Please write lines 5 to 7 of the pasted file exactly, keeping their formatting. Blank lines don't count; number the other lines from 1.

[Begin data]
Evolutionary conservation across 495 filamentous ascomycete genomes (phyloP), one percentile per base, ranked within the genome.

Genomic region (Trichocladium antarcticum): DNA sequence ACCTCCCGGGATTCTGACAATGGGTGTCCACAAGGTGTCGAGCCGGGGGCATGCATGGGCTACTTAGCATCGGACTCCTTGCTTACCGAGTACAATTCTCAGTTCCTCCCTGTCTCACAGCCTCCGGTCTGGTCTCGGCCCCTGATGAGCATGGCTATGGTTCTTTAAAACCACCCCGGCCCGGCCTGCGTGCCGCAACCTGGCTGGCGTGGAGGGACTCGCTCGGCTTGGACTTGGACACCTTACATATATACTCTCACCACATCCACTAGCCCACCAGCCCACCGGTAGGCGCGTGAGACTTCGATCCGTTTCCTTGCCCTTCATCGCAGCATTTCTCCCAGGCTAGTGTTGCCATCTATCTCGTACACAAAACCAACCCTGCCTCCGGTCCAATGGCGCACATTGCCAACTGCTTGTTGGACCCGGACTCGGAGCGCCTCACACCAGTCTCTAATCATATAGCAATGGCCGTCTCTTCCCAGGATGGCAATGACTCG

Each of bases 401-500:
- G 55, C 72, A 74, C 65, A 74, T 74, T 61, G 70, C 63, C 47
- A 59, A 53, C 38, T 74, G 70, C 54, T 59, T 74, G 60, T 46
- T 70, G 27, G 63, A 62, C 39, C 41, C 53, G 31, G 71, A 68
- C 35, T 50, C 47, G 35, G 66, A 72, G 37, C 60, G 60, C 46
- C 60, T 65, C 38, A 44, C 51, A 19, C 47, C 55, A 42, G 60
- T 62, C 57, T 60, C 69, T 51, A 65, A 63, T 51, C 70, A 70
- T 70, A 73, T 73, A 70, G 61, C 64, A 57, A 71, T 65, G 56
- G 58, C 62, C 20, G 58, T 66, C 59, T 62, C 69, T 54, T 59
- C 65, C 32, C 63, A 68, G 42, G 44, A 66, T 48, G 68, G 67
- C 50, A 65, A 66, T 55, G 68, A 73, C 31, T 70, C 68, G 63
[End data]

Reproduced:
- A 59, A 53, C 38, T 74, G 70, C 54, T 59, T 74, G 60, T 46
- T 70, G 27, G 63, A 62, C 39, C 41, C 53, G 31, G 71, A 68
- C 35, T 50, C 47, G 35, G 66, A 72, G 37, C 60, G 60, C 46